The Economic Cost of Back, Neck and Muscle Pain

Many people suffer from back, neck, and muscle pain

In fact, these are some of the most common conditions that individuals have to deal with on a daily basis. But in addition to making you feel miserable, what’s the actual economic cost of back, neck, and muscle pain? Keep reading to learn more.

A Lot of Lost Days from Work

The Office for National Statistics (ONS) stated that nearly 31 million workdays were lost in 2013 as a result of workers suffering from back problems, neck pain, and muscle ailments. This research was found after conducting polls with hundreds of thousands of individuals throughout the UK.

It was also concluded that musculoskeletal conditions accounted for higher numbers of prolonged absences. This was in comparison to all other ailments.

On the flipside, minor illnesses, including the common cold or common cough, only accounted for about 27 million days lost from work. It also became clear that musculoskeletal ailments are more likely to develop into chronic conditions, and they also have a higher recurrence rate.

All of these lost days from work result in an average loss of £200bn per year.

The cost of back pain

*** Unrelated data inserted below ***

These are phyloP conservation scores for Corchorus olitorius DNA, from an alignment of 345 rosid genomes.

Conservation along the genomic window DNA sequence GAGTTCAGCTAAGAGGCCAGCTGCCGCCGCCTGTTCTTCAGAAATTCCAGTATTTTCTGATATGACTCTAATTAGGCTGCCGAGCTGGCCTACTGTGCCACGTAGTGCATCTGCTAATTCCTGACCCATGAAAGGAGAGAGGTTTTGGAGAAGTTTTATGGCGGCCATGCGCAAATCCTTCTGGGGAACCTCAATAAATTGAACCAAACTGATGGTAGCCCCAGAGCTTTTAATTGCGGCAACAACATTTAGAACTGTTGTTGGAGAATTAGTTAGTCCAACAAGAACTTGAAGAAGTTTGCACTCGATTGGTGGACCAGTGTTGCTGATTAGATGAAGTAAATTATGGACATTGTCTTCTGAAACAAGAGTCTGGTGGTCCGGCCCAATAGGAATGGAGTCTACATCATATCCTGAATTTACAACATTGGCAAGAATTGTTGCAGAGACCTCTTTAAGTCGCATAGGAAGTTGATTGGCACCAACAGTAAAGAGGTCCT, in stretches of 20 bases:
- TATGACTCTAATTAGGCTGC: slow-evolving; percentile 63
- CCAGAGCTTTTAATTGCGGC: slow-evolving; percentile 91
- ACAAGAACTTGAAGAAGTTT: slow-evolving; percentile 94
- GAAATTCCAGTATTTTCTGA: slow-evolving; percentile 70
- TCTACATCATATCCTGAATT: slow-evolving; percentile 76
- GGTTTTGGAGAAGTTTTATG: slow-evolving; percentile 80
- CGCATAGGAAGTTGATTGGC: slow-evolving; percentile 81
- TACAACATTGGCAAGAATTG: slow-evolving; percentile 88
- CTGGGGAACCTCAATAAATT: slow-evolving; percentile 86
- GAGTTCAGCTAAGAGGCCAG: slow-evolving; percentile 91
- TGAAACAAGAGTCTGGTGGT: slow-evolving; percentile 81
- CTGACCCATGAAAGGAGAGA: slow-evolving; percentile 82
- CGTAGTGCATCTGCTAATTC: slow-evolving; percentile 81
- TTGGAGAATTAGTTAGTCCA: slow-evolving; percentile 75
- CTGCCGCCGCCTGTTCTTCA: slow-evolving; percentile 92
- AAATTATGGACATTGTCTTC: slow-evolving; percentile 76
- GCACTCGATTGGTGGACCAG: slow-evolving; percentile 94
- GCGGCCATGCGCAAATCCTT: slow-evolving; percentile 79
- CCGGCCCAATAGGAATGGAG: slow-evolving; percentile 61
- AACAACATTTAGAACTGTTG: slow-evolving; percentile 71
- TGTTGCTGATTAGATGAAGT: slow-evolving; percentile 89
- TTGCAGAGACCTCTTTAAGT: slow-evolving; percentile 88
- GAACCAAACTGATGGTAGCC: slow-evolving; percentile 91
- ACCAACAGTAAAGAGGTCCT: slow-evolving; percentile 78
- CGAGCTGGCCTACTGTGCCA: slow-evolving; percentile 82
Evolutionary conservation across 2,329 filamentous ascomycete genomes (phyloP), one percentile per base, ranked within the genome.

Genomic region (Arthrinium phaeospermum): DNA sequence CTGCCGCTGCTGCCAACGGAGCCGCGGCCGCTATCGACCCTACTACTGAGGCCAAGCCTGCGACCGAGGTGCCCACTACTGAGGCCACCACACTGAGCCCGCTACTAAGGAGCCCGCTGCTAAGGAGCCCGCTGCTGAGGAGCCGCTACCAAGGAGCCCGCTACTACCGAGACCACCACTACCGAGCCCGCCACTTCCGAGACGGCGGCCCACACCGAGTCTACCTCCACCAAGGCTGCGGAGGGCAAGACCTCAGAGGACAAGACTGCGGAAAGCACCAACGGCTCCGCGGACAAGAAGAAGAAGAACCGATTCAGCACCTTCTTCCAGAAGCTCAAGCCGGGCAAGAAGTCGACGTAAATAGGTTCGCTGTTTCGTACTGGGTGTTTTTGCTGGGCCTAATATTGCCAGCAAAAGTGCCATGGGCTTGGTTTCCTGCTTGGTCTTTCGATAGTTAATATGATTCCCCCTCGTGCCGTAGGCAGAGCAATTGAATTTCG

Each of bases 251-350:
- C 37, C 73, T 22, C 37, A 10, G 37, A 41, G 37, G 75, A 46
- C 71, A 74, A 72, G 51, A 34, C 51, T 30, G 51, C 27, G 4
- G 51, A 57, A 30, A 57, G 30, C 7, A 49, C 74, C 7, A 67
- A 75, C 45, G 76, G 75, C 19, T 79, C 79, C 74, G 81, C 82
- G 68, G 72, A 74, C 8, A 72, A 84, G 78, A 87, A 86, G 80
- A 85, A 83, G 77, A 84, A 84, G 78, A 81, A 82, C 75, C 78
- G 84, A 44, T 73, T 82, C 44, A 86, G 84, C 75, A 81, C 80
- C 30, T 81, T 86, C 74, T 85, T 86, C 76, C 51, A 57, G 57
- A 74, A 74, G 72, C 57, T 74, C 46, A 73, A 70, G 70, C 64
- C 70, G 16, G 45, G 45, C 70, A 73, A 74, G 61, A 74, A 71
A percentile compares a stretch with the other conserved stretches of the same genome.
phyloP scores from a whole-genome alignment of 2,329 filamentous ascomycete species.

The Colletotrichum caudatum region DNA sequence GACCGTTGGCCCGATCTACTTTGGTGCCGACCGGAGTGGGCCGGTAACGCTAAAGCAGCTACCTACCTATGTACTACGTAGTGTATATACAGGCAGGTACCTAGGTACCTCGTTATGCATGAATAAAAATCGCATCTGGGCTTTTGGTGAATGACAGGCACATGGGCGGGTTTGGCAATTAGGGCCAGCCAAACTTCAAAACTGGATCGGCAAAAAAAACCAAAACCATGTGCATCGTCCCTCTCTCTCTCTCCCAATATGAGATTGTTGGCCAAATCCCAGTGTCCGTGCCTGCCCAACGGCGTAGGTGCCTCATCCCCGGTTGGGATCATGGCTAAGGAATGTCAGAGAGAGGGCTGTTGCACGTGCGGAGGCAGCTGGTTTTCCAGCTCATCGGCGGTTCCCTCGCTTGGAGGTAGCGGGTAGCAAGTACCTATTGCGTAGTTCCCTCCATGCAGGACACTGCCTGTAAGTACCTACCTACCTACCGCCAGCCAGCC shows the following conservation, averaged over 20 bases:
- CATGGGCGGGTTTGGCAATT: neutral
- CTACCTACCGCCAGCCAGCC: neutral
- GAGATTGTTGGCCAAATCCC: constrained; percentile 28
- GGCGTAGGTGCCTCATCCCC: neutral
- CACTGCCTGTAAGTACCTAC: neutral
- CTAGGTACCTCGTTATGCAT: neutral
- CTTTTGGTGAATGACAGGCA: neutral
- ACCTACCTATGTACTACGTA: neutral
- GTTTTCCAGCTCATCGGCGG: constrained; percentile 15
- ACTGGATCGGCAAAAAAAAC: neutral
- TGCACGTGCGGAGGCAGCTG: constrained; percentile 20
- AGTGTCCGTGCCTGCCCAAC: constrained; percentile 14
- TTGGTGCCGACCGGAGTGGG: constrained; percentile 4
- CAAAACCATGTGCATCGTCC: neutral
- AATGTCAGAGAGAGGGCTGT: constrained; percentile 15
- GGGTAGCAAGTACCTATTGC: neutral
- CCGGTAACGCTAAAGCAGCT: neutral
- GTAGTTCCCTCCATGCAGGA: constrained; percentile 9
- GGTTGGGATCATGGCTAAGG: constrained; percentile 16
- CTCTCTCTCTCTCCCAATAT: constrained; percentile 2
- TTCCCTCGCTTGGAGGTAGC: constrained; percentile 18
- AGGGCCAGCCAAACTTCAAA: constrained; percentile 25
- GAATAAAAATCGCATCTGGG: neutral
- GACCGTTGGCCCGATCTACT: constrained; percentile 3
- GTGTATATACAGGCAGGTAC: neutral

Sitting and Harmful Office Environments

It turns out that office environments are quite harmful, as they force workers to sit for extended periods. This sedentary lifestyle can result in pain throughout the body, from the muscles, to the back and neck.

In addition to spending hours in a seated position, workers are also often lax when it comes to preventative measures like keeping desks, computers, and chairs at the right height. A lot of workers neglect these guidelines and end up making repetitive movements while maintaining a poor posture at their desks. This, in turn, leads to stiffness and pain that causes these workers to take time off to recover.

Other Problems That Can Arise

When you deal with pain throughout your body, other problems are likely to arise, such as depression, which accounts for around 15 million lost workdays. These extra problems are likely to occur because people simply don’t take action fast enough to correct their pain. After symptoms are felt, people are often slow to do anything about it.

Steps to Reduce Pain

If you have to work at a desk, there are steps you can take to reduce the occurrence of neck, back, and muscle pain. Take breaks often, making sure to move around and stretch. Getting the body moving can be enhanced by the use of a standing desk, which allows you to get out of the typical seated position most people are in while working at their computers. Exercising after work, getting massages or chiropractic adjustments, and using products like the Backrack are also great ways to reduce pain and keep your body in better condition.

If you’re an employer worried about the economic losses you’d incur if your employees take time off because of back, neck, and muscle pain, encourage them to use standing desks, take breaks, and take care of themselves while they work.